Dublin Airport claims its new second runway will create more than €2bn in economic activity over the next 24 years.

The official sod-turning ceremony for the €320m project was performed today by Taoiseach Leo Varadkar and Minister for Transport Shane Ross.

The Taoiseach said the new Northern runway would be a gateway to the country for the 30 million air passengers who use Dublin Airport every year.

He said it was part of the Government's €116bn Project Ireland 2040 to modernise national infrastrucuture.

The DAA said the second runway is essential because the capital's airport is now full at peak times following a 45% increase in passenger numbers over the past five years.

The second Northern runway has been in the pipeline since the late 1960s when plans were drawn up to replace the old runway dating back to 1940.

The plan had two parallel runways - one Southern and one Northern.

The Southern runway was opened in 1989 but the second runway project dragged on amid opposition from residents in North County Dublin.

The scheme got off the ground again in 2016 and following two phases of public consultation the first phase of works involving road diversions and site clearance got under way in December that year.

Finally An Bord Pleanála granted planning permission in 2007 only for the project to be again put back because of the economic downturn.

Local residents particularly in St Margaret’s are worried about increased noise. There are 250 affected in total with most qualifying for insulation works paid for by the DAA.

It has offered to buy out 22 homes on Kilreesk Lane which will be directly under planes coming into land on the new runway.

But one resident Helen Gilligan said the DAA offer would not even match the building costs of her home from 12 years ago.

The offer does not extend to commercial premises so dairy farmer Jim Cullen said he is stuck in "no-man’s land" as he cannot afford to move.

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DAA chief executive Dalton Philips said he feels sorry for the residents but points out that there are only 250 affected compared to London's Heathrow which affects 42,000 households.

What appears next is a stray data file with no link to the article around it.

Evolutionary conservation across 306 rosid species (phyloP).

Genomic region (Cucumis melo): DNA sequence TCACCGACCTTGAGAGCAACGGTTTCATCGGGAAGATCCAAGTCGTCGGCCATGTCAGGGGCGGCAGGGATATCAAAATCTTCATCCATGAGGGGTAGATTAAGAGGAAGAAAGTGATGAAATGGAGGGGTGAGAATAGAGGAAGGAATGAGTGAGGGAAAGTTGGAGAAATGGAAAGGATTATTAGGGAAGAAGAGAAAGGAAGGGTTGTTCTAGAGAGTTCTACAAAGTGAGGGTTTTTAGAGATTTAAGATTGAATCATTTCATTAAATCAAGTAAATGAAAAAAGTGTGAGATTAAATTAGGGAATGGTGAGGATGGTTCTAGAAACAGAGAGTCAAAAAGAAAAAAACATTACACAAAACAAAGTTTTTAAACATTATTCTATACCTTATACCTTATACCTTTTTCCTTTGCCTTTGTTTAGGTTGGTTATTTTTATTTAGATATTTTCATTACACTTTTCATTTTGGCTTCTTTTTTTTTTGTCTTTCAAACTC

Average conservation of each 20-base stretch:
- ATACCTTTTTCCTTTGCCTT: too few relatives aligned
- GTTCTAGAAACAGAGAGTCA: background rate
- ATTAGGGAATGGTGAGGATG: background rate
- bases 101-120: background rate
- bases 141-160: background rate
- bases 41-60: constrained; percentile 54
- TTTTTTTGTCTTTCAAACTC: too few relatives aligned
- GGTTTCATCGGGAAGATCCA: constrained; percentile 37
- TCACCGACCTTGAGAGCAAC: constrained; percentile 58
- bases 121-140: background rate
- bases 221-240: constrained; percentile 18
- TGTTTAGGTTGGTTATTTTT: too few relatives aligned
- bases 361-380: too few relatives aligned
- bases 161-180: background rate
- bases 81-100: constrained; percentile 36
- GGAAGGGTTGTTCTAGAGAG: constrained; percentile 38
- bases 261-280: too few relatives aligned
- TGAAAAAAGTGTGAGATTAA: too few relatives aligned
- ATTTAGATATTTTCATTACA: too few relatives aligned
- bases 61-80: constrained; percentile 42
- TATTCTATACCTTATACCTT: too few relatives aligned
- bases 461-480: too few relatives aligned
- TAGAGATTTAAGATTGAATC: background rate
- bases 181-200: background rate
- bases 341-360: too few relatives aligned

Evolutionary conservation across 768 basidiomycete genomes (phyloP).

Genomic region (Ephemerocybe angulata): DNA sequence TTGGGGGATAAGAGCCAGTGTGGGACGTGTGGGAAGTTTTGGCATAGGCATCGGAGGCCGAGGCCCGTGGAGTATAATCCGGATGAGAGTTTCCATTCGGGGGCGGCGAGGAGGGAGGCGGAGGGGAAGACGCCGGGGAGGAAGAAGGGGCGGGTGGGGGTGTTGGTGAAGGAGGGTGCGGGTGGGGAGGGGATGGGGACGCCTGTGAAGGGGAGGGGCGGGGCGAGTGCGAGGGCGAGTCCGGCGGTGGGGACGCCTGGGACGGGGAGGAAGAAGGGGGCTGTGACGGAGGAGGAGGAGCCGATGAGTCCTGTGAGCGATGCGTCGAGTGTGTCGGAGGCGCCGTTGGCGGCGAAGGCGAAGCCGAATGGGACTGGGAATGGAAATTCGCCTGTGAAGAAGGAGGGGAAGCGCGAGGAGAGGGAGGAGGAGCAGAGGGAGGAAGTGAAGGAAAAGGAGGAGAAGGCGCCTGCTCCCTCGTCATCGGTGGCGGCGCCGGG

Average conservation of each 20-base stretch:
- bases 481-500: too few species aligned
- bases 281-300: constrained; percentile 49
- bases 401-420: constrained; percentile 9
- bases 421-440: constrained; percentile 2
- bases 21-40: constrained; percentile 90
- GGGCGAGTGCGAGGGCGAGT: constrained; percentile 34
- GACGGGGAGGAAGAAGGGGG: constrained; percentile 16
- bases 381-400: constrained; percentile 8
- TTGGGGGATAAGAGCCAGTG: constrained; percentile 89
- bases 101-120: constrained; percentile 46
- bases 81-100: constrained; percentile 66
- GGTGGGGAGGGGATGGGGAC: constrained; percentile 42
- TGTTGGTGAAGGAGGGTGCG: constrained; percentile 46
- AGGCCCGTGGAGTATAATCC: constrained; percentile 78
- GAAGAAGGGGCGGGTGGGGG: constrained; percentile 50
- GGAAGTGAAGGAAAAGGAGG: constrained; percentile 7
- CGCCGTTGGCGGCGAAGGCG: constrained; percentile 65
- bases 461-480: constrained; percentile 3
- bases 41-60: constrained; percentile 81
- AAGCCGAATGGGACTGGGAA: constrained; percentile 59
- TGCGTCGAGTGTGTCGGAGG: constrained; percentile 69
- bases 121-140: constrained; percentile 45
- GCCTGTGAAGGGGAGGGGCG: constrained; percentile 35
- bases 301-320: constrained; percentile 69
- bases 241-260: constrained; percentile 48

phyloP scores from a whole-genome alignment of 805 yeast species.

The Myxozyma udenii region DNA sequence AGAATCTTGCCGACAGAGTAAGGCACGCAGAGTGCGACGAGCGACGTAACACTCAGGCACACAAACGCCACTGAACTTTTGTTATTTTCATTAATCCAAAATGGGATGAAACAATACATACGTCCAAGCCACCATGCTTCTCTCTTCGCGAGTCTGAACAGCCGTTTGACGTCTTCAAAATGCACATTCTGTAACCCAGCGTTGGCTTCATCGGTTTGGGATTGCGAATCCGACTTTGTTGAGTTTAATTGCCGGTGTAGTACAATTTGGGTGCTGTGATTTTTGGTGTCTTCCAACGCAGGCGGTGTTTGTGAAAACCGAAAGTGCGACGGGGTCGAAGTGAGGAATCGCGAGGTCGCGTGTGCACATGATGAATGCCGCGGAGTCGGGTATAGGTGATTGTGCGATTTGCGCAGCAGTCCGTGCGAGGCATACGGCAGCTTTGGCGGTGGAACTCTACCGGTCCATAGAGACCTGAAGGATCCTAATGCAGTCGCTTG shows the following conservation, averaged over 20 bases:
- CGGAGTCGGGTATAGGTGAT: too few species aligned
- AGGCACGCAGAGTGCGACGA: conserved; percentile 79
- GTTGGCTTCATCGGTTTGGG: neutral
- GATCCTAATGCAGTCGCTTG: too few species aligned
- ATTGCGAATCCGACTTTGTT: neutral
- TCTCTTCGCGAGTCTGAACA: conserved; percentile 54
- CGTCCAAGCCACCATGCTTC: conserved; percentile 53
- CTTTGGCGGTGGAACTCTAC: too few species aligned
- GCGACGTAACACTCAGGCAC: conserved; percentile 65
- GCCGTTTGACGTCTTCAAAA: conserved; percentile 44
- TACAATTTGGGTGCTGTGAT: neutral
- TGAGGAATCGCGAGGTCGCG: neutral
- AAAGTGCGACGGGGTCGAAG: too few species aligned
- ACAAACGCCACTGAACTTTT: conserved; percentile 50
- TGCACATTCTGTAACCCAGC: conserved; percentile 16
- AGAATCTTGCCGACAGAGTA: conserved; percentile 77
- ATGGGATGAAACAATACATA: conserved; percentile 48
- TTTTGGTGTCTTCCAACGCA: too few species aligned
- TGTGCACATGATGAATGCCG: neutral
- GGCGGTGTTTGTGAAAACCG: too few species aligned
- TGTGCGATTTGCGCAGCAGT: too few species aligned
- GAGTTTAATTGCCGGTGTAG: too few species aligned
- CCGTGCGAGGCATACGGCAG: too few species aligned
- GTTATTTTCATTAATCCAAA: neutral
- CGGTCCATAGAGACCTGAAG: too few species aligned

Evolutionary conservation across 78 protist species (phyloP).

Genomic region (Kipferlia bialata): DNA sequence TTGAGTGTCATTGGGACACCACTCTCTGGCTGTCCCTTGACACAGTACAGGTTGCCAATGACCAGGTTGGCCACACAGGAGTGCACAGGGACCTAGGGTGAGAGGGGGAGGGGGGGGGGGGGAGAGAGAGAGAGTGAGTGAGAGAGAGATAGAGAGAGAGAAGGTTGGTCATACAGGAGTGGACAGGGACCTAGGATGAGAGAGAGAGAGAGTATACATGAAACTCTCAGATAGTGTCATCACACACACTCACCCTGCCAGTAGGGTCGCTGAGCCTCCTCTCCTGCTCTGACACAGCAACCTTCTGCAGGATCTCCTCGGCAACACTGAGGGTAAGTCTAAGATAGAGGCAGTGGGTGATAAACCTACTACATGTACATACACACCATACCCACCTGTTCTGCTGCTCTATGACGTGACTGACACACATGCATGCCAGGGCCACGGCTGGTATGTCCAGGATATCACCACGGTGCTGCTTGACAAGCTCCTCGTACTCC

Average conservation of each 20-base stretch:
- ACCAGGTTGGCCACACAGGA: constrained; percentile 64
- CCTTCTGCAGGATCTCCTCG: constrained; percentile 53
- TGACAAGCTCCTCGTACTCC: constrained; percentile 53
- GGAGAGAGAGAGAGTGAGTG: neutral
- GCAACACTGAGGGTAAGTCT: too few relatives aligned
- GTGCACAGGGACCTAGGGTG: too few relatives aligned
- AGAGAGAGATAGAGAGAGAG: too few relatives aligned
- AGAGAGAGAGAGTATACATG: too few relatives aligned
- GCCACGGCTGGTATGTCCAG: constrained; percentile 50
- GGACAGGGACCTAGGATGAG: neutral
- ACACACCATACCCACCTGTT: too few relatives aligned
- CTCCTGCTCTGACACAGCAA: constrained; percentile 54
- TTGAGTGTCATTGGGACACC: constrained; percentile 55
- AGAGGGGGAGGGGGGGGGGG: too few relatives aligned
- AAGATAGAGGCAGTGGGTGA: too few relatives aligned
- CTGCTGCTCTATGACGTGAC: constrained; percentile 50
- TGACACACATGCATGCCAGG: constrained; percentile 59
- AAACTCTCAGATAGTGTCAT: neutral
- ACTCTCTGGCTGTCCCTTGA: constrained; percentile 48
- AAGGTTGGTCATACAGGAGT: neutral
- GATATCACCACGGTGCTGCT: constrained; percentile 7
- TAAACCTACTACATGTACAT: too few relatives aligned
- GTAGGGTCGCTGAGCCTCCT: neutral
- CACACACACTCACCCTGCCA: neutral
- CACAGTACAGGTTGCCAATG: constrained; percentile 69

The DAA is also facing planning restrictions dating back to 2007 which would ban flights between 11pm and 7am on the Northern runway and restrict flights to 65 on the Southern runway.

The irony is that if these restrictions were enforced Dublin Airport would have to reduce its total number of flights if the second runway opened - it claims it would have to turn away three million passengers a year.

That is because passenger numbers have grown so fast that the 6am to 7am slot in particular would have to be reduced by 50%.

Mr Philips said with Dublin Airport handling 85% of people coming in and out of the country it would be an "economic catastrophe" if these restrictions were enforced.

Legislation to allow Fingal County Council to act as a noise regulator with powers to change these restrictions was passed by the Dáil last night and is due to be enacted within months.

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The new 3.1km-long runway will take two years of construction followed by a commissioning period of nine months.

The DAA says it will cost around €320m, which will be financed from its own revenue and borrowings at no cost to the State.

The project will involve more than 300,000sqm of runway, 6km of internal roads, two electricity sub stations, 11km of CCTV cable and 2,100 new runway lights.

A new airport tower is also under construction and €1.22bn worth of improvements, including news boarding gates are also being built over the next five years.